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Weekly Narrative Video – Uber’s Culture is Toxic (Jun 23, 2017)
This week’s narrative video is on the Uber’s Culture is Toxic narrative, which has very much been in the news the last couple of weeks as the results of the Eric Holder investigation were released, and Travis Kalanick first took a leave of absence from Uber and then resigned as CEO. The last six months have brought long-simmering accusations and perceptions about Uber’s toxic culture to a head, and the investigations which concluded in recent weeks provided ample evidence of just how bad things had become. There is now, though, finally some hope that Uber can begin to change in earnest with Kalanick out of his role as CEO. Subscribers can watch the video on the narrative page here as always, and if you’re not yet a subscriber you can sign up for a 30-day free trial here and get access too.
Facebook Prepping New App for Video Creators (Jun 23, 2017)
News Corp Says Nearing Deal with Facebook on Subscriptions (Jun 23, 2017)
This is really just an update on an earlier piece, which you can also read for free here. News Corp is merely confirming that the talks are in an advanced stage. See that earlier piece for my take on this broad trend, which promises to finally give news publications what they really want from Facebook.
Samsung Announces IoT-Optimized Exynos processor (Jun 23, 2017)
YouTube Makes Series of Announcements at VidCon (Jun 23, 2017)
Nissan-Renault Plans to Combine Electrification, Automation and Mobility Within 10 Years (Jun 23, 2017)
Facebook has today announced a new mission statement at its event for managers of Groups on the platform. The old mission statement was “Making the world more open and connected” and the new one is longer and more specific: “Give people the power to build community and bring the world closer together.” What’s clear from the way Mark Zuckerberg talks about the change is that he had previously supposed that merely getting people connected and online would be enough to be a force for good in the world, which demonstrates the kind of naïveté about the impact of technology that’s common to many tech companies. The reality is that technology and the Internet in particular are merely tools, which can be used for both good or ill, and it feels like more and more companies in the industry are finally starting to understand this and talk about it. In Facebook’s case, which in reality is Mark Zuckerberg’s case personally, the tipping point appears to have been last year’s US presidential election, in which he first denied that Facebook played any kind of negative role but has now conceded that its effect certainly wasn’t neutral. But we’re also seeing some of this recently from Microsoft, with Satya Nadella again the CEO-standard bearer for being a force for good in the world, with his main focus on AI, as a counterpart to Zuckerberg’s new mantra of community. But Tim Cook at Apple has also been determined to use his company’s resources to effect social and environmental change to a far greater extent than Steve Jobs, and others seem to be drifting in this direction too. That’s a good thing, especially when those leaders are wise enough and not too self-absorbed to see that to the extent that their companies can be part of the problem, they can’t be the entirety of the solution. That’s a bridge Mark Zuckerberg doesn’t yet seem to have crossed, something I first noted in the context of his manifesto from earlier this year, given that he still seems to feel Facebook is the solution to the problem Facebook causes or negative things it enables. As such, his goal to have a billion people be members of what he terms meaningful groups is a goal entirely centered on Facebook and Groups with a capital G. Regardless of whether those people are already members of meaningful groups such as neighborhoods, churches, service organizations, families, or others in real life, the only thing Zuckerberg wants to measure is how that activity is reflected on Facebook itself. As such, though Zuckerberg definitely seems to be evolving and maturing in his views on the impact of technology in general and Facebook in particular, he still has some way to go.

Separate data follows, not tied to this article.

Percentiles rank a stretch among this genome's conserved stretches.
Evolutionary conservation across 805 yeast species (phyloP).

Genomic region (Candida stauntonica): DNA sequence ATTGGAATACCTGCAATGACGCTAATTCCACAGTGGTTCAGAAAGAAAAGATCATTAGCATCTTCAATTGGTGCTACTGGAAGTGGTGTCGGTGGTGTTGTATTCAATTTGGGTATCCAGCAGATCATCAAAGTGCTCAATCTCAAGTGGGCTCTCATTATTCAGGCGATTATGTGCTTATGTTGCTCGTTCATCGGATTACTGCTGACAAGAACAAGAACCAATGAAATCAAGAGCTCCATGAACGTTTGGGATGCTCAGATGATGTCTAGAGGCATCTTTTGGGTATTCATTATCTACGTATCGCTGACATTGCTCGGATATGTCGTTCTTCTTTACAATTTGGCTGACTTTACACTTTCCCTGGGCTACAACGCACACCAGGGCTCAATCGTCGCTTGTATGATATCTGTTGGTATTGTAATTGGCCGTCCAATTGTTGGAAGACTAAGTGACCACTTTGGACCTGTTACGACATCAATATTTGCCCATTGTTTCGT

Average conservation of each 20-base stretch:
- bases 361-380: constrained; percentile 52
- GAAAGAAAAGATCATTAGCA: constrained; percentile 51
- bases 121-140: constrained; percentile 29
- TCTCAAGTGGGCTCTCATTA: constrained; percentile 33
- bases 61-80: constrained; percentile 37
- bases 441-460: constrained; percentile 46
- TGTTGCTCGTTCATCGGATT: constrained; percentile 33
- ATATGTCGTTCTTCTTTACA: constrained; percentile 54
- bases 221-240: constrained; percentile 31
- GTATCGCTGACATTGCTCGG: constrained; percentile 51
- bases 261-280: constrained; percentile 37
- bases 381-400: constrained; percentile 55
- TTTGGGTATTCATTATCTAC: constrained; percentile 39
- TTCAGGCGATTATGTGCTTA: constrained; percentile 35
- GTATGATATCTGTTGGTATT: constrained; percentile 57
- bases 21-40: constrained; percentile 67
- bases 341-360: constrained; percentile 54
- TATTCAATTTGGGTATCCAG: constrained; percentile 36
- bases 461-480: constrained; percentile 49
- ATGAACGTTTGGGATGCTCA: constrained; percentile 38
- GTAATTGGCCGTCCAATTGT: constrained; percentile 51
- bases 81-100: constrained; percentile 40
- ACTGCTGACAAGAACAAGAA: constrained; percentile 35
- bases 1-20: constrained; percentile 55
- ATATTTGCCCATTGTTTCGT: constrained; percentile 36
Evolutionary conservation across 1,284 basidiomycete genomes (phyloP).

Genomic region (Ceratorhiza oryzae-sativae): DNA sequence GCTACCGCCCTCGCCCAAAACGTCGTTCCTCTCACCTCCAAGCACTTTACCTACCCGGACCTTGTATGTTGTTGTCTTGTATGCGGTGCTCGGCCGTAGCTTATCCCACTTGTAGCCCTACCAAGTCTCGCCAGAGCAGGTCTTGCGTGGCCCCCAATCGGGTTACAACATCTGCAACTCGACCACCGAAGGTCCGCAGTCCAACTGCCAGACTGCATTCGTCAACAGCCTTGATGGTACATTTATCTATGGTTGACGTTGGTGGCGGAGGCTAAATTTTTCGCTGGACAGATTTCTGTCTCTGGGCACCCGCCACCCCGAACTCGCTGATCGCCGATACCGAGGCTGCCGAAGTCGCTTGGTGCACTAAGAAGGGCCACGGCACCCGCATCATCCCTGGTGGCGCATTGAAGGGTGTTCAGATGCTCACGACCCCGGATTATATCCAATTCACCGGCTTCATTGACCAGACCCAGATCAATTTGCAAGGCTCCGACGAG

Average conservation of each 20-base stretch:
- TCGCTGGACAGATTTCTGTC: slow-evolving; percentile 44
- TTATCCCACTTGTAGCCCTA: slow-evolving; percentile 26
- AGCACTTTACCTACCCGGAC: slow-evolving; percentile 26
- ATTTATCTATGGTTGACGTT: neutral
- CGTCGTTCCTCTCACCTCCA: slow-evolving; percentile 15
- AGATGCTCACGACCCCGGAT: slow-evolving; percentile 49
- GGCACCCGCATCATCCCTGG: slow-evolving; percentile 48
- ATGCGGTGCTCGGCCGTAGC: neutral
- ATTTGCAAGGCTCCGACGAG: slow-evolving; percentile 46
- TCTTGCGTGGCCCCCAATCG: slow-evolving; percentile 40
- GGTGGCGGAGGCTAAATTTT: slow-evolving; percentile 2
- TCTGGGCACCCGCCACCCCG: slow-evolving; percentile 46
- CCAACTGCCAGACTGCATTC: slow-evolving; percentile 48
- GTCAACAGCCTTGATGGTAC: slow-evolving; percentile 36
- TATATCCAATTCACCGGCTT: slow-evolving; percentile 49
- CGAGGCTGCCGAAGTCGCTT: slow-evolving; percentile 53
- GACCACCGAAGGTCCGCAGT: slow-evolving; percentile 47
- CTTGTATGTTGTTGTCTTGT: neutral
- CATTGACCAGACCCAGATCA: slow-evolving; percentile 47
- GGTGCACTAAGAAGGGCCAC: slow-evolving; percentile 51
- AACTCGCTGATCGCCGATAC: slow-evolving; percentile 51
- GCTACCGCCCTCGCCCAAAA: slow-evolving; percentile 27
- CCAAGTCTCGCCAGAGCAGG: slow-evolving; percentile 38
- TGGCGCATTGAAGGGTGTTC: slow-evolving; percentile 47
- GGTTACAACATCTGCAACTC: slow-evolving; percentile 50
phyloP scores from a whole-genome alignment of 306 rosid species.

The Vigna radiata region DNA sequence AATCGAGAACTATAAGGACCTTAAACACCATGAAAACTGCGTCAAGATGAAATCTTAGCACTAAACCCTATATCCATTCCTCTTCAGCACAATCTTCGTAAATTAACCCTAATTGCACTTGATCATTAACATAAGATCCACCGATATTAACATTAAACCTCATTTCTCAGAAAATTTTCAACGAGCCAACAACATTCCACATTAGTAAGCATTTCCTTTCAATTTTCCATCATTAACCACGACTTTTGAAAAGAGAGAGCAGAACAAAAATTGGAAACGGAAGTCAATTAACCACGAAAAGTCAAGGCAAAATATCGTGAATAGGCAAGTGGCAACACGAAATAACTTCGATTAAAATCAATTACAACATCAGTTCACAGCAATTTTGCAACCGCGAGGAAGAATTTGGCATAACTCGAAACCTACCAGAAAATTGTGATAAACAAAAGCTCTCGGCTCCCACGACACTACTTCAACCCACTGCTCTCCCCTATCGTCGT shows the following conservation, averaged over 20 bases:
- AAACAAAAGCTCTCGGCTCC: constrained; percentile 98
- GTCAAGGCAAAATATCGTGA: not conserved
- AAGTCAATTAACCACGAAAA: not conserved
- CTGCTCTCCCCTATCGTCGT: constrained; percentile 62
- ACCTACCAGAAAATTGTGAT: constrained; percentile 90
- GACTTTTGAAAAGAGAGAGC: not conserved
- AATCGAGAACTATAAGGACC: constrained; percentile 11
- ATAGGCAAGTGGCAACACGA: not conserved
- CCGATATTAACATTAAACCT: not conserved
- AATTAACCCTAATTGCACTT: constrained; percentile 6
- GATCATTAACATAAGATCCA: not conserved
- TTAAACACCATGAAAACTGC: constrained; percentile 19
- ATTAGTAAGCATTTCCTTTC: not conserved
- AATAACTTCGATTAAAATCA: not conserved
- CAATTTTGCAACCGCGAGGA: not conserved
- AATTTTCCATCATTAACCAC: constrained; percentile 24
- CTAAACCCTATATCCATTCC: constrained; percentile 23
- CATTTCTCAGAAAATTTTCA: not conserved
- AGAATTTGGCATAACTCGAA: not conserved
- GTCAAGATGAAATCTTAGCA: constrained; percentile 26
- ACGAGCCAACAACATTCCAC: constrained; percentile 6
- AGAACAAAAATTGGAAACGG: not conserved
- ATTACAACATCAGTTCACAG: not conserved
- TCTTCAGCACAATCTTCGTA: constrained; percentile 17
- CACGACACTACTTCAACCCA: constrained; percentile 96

Sprint’s Virgin Mobile Goes iPhone-Only in Relaunch (Jun 22, 2017)
Spotify Puts Collaborative Playlists in Facebook Messenger (Jun 21, 2017)
Spotify has launched collaborative playlist creation in Facebook Messenger by way of an “extension” (Facebook Messenger’s apps with its app). This will allow multiple friends to work together to populate a playlist even if some of them don’t have Spotify accounts of their own. That in turn turns Spotify into something of a music layer within Facebook rather than merely a proprietary service, and once again raises the question of whether Facebook would ever want to buy Spotify outright and integrate it more tightly into the Facebook experience. Facebook has so far entirely sat out the music market, doing the odd partnership here or there but never becoming a serious player, even though social features are often touted as one of Spotify’s strengths and an important feature for music services overall (though I have to add that a survey I ran a couple of years ago suggested social features are actually well down the list of the most important features users look for). At any rate, this looks like a neat addition to Spotify’s feature set, as well as a useful integration for Facebook Messenger, and a good showcase of what’s possible in Messenger now that the original bots vision has been replaced by something a bit more realistic and focused, with all the user interface elements needed to power something like this.